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Thereís nothing quite like an amaryllis; odd looking, yet appealing. Amaryllis are gorgeous for a welcome span in the winter and then pretty dull for the rest of the year. Most amaryllis will go dormant naturally and re-bloom sometime during winter. However, if youíre one of those gardeners who prefer to force their amaryllis into bloom for the holiday season, get cracking. Many Ďpreparedí bulbs are sold right now, ready to pot up and have in time for Christmas. Here are directions for forcing your Amaryllis for holiday display, as well as general care for your amaryllis plant.

Photo: © Marie Iannotti (2007) licensed to About.com, Inc.

Comments

December 10, 2007 at 6:07 pm
(1) Barbara says:

I have cybister amaryllis that are sometimes referred to as being “evergreen”. What does that mean in this case and are they to be treated differently from regular amaryllis?
Also, one of my regular amaryllis has not seen a drop of water since September and has been kept cool, but its leaves remained healthy. I moved it to a cool and dark spot about a month ago and yet the leaves persist. Should I just pot it up again and let it do its thing or should I wait until the leaves finally decide to die back?
Any suggestions would be appreciated!

December 11, 2007 at 2:04 pm
(2) Marie Iannotti says:

Cybister amaryllis is actually a whole different species (Hippeastrum cybister). Itís a tropical bulb from South America and it will not drop its leaves, like the common Amaryllis. Iím not really familiar with them, but Iíve read that the need their leaves present to set flower buds.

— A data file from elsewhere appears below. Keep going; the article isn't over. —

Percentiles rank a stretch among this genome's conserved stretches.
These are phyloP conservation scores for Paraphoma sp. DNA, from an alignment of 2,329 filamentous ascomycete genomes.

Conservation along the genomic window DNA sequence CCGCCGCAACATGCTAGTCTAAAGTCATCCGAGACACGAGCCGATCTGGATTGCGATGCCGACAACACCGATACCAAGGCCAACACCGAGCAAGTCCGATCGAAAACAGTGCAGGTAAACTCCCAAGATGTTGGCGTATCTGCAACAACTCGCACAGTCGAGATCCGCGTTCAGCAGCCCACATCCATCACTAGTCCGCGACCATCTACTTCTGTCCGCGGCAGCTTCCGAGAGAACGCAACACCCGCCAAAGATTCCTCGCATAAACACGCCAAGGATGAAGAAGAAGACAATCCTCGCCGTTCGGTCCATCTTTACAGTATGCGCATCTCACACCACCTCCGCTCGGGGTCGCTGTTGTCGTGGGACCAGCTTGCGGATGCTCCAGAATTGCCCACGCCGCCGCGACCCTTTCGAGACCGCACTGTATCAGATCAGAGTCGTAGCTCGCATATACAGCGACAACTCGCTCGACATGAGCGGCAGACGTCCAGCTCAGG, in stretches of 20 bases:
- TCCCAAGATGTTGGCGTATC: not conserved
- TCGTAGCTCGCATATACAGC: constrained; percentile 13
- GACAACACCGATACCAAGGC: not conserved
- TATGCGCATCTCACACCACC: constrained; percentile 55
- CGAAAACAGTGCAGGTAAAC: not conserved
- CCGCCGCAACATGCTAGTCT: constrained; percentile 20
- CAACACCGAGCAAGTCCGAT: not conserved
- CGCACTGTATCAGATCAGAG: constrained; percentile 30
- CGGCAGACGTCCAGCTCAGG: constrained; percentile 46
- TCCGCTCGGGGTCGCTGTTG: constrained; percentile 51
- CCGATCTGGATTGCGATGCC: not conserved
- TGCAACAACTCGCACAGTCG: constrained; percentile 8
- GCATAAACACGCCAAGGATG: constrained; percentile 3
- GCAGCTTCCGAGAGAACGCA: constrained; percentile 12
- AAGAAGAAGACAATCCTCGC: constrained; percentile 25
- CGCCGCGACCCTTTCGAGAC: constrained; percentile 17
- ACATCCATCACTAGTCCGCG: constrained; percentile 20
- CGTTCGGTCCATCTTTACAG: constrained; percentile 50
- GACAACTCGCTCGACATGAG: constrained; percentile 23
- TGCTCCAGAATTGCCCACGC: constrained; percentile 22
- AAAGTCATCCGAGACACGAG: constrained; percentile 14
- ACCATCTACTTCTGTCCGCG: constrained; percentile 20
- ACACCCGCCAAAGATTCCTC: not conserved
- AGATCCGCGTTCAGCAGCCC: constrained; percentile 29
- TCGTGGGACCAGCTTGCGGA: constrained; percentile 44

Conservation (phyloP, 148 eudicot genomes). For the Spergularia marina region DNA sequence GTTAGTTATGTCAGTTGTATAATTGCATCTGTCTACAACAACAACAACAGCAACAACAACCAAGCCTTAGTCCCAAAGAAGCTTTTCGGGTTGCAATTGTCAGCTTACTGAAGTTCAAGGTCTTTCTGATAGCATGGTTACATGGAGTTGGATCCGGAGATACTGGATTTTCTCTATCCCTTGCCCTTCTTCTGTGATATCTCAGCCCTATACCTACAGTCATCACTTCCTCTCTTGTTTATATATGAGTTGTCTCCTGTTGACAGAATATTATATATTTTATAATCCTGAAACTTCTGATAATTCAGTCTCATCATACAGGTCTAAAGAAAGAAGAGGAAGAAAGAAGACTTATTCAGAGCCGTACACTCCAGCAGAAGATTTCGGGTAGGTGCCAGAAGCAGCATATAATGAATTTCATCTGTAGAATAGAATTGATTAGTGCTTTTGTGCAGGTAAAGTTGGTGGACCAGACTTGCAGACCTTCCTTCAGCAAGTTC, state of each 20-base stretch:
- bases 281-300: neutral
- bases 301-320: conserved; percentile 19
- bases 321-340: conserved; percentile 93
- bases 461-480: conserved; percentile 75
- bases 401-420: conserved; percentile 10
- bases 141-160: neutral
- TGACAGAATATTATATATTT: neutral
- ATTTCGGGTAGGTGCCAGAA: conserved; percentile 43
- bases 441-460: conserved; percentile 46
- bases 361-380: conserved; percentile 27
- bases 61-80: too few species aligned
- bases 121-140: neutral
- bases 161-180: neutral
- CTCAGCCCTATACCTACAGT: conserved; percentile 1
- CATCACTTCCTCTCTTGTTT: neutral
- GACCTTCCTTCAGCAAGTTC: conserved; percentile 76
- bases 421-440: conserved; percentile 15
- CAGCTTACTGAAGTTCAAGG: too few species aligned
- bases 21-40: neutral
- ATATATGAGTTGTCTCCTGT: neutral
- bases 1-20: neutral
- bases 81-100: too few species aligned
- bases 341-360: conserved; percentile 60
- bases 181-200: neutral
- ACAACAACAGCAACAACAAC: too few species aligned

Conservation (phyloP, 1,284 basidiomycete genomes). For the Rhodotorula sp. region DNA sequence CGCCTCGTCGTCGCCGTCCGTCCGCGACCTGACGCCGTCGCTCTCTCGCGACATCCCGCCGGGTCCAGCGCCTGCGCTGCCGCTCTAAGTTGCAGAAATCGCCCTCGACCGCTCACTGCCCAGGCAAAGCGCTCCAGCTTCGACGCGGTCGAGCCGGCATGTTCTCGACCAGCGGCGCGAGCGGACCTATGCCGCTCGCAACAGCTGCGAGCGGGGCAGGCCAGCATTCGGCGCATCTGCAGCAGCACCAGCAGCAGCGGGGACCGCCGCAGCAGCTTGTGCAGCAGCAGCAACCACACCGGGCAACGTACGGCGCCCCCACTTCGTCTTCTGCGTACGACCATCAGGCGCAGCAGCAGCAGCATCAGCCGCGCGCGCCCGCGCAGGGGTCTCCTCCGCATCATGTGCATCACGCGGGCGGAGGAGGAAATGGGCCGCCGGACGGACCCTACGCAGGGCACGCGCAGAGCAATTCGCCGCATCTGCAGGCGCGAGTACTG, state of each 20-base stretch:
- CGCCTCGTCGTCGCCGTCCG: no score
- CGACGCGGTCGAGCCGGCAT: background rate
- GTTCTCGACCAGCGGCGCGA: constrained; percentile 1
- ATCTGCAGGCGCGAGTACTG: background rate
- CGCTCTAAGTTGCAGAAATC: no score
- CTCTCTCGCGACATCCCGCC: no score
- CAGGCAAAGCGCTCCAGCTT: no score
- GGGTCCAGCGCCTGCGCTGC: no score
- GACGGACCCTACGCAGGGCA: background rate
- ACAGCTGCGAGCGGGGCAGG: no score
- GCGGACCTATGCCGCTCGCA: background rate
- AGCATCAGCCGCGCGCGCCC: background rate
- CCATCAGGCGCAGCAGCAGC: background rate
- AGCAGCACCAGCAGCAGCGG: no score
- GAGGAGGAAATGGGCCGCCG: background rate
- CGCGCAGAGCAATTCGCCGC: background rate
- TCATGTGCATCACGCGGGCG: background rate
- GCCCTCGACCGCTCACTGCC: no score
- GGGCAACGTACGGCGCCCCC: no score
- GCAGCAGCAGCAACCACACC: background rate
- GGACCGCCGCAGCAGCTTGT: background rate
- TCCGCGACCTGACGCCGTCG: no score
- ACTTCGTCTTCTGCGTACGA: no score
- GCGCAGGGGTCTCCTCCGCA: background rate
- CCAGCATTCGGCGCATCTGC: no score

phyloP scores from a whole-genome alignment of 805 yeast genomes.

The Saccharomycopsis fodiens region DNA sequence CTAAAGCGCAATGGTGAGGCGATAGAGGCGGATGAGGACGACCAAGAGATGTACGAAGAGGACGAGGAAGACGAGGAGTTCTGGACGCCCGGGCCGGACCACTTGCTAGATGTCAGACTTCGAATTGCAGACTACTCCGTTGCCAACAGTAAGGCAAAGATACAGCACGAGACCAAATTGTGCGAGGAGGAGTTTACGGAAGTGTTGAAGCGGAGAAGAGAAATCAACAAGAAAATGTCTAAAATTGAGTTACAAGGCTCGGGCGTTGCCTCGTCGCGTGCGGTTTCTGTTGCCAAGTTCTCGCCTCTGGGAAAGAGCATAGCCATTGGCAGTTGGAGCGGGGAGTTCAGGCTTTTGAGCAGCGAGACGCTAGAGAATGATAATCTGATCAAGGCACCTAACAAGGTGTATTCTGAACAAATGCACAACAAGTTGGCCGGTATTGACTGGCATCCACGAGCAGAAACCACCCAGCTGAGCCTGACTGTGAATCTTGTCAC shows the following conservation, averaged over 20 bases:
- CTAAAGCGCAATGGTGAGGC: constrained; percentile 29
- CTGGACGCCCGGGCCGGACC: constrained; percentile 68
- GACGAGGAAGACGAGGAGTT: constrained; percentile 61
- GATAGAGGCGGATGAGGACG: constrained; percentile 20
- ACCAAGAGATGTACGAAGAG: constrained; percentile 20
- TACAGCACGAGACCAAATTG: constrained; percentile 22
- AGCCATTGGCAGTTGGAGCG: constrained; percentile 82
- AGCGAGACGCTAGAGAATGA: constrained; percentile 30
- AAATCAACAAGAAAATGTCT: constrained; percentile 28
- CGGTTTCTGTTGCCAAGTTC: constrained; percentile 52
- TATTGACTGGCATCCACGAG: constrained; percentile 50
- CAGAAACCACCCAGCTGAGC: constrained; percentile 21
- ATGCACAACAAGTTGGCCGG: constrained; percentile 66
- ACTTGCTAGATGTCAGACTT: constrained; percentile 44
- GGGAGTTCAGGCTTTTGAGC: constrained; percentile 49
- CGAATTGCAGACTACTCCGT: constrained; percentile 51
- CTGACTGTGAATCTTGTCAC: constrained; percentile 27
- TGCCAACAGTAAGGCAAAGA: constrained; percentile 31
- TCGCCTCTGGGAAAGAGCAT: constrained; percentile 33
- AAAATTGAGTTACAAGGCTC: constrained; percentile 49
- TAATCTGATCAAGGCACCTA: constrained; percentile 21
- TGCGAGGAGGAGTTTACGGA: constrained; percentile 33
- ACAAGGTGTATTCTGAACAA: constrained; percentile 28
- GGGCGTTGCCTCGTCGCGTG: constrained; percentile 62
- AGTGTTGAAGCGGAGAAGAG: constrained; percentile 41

You can plant them similarly to your amaryllis, above the soil line in a well draining soil with a pH around 6.0 – 6.5. A potting mix with peat would work well. The bulbs are usually potted up in the fall/winter and kept moist, but not wet. The bulb will rot if left sitting in soaking wet soil.
Once the roots and flower spike start forming, it can be fertilized with any balanced flowering plant food.

They like warm temperatures while actively growing (70-75̊ F.) And bright sunlight. Once they flower, you can prolong the blooms by keeping them about 10 degrees cooler.

As for your regular dormant Amaryllis, if it hasnít gone dormant yet, itís not going to bloom anytime soon. Sometimes the bulbs just donít cooperate. I donít know if itís the bulb, the warmer fall weather or what. You can pot it up as is, let it grow on its own and then try to induce dormancy a bit earlier next year. Or you can leave it dry and in the dark a month or so longer and hopefully have blooms in late spring.

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